Remote sensing services provider Agribotix recently posted a blog entry entitled Agribotix Takeaways From the 2014 Precision Aerial Ag Show in Decatur, IL”. The title, while not exactly clickbait, aptly describes the topic of the entry. More importantly, in the blog proper the authors make several valid points concerning the use of small aerial drones for precision agriculture work, as well as for other commercial applications.
Massive Market - According to the blog’s authors, the Precision Aerial Ag Show (PAAS) was active. This is to be expected given the high profile bestowed to drone technologies for agricultural applications by members of the gadget and business press, as well as technology analysts and the investment community. The enthusiasm is warranted. For example, a 2013 market study produced by the Association of Unmanned Vehicle Systems International (AUVSI) titled “The Economic Impact of Unmanned Aircraft Systems Integration in the United States” predicts that the economic impact of the integration of UAS into the NAS will total more than $13.6 billion in the first three years of integration and will grow substantially in the near future, reaching more than $82.1 billion between 2015 and 2025 (depending, of course, on regulatory approval following the timeline outlined in the FAA Modernization and Reform Act of 2012). According to the report, precision agriculture and public safety will make up more than 90% of this growth, and goes on to state “the commercial agriculture market is by far the largest segment, dwarfing all others”.
Small Event - The market for drone enabled precision agriculture is hot, but the PAAS event, while busy, was relatively small. Sponsors included Ford and Trimble ($2.3B producer of positioning technologies, including GPS, laser, optical and inertial sensors), but most exhibitors were small companies. The speakers, too, were representatives of small businesses or academics. This is not a reflection on the market per se, nor of the topics. Instead, it is the result of the location of the conference… the farm belt city of Decatur, Illinois. Decatur, of course, is the perfect location for an agriculture event, but perhaps it is not optimal for a pure drone conference where the emphasis is largely on business, investment and partnership opportunities, and not necessarily the day-to-day work of farming. With this thought, let’s return to the Agribotix blog.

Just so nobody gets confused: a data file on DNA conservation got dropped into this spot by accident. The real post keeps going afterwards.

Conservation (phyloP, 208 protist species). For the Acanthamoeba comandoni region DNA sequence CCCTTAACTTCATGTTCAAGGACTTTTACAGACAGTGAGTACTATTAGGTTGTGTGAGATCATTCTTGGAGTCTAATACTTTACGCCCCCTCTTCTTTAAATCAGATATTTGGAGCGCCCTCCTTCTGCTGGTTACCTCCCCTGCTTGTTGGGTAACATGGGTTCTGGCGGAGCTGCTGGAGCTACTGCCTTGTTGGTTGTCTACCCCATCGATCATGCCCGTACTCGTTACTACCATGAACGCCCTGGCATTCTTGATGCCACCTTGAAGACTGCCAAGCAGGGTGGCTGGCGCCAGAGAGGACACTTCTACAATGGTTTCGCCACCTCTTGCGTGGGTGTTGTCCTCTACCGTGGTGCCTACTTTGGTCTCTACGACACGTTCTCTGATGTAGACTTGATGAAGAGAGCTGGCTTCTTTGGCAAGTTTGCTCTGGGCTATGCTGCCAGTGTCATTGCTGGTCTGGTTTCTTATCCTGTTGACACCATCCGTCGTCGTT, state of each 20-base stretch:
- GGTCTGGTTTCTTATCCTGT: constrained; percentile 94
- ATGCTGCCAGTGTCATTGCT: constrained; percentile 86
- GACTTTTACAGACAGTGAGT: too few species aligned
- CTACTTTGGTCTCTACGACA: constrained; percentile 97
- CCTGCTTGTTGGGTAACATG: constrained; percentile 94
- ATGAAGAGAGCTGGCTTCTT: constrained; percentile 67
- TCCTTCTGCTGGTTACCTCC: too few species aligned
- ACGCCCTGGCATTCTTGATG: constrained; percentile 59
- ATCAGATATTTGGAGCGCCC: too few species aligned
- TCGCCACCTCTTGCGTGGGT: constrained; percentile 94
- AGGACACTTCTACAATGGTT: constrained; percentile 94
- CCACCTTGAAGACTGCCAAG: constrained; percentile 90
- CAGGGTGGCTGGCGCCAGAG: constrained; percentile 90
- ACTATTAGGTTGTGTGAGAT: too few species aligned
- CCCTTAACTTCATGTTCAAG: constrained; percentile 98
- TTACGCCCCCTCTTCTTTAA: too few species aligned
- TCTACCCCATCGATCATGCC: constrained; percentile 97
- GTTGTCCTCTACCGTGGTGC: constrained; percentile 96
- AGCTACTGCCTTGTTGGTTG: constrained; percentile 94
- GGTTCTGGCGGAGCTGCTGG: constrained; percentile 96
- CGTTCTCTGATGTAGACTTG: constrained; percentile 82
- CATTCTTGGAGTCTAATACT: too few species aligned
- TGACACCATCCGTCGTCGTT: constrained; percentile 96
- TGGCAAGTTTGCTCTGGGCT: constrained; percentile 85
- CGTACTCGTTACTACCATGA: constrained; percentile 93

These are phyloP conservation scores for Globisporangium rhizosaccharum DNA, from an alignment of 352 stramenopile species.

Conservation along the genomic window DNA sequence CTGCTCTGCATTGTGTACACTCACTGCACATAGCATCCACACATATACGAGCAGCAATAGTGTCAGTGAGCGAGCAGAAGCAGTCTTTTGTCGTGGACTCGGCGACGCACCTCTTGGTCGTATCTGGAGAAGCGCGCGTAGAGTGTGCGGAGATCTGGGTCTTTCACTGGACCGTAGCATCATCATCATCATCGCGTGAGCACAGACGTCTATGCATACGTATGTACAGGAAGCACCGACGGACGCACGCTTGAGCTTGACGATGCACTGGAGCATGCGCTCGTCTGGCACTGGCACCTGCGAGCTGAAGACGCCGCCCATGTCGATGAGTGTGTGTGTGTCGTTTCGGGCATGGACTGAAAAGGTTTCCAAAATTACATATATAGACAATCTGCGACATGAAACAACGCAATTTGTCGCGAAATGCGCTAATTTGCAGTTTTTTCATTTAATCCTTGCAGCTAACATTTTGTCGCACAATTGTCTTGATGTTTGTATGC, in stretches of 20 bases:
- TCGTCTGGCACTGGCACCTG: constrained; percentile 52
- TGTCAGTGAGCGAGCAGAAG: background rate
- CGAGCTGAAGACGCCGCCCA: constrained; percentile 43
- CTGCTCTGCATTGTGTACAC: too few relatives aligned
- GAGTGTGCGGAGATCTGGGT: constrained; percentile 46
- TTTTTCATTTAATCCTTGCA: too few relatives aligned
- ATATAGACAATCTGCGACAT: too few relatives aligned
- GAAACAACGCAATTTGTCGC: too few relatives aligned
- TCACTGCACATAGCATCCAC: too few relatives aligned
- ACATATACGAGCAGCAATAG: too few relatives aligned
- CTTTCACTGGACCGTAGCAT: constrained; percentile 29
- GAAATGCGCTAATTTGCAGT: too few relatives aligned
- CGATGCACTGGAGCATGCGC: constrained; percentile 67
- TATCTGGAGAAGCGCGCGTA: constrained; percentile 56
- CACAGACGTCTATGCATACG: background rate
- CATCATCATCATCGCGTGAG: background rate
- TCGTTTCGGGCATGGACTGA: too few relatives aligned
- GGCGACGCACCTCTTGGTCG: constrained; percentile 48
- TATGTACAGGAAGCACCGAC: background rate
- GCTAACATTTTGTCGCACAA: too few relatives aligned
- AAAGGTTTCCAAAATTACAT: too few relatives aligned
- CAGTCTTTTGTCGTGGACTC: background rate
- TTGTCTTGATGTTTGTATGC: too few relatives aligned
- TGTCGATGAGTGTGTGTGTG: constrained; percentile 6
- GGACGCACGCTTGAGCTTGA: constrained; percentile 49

Data Not Drones - The Agribotix blog authors make two key points regarding the PAAS event. First, there was an overemphasis placed on hardware at the show. The logical follow-on was their second point… there was a concomitant under emphasis given to software.
The opinion of the Agribotix bloggers could be regarded as self-serving. Agribotix describes itself as a “remote sensing company that provides imaging and analysis to agricultural clients.” The company, however, does offer its own drone hardware, but they expect to drop the systems as more robust, yet low cost, systems come to market.
The authors contend that drones will become commoditized, mostly due to sharp competition supported by an abundance of open source software and off-the-shelf hardware. Quoting the blog directly… “We firmly believe that the cost of a UAV, minus sensors, will fall to around $1,000 and there will likely be no place for $30,000 airframes in the near future.” I would further qualify this statement to limit their conclusion to the developers of small unmanned aerial systems, say, those under 50 pounds. Still, the authors are essentially correct, and even if their statement is only half true it could result in a number of unprofitable or non-existent drone suppliers, at least for companies betting heavily on precision agriculture applications.
Both Suppliers and End-Users - For drone suppliers targeting the precision agriculture market, it is an emphasis on software, not hardware, which is the optimal path. This software can be of many types including operational (control link security, autonomous flight, managing buffeting and drafts, etc.), imaging (data capture, image analysis, etc.) and support tools (dashboards, workflow, etc.). Domain expertise also differentiates the precision agriculture solution provider from the mere drone supplier. Suppliers of unmanned aerial systems for precision agriculture should take note, along with those evaluating the same.
Tags - Agribotix, agriculture, UAS, UAV, unmanned aerial systems, precision agriculture, FAA, AUVSI
Dan Kara is Practice Director, Robotics at ABI Research. He can be reached at kara(AT)abiresearch.com. You can follow Dan Kara on Twitter: @ABI_Robotics.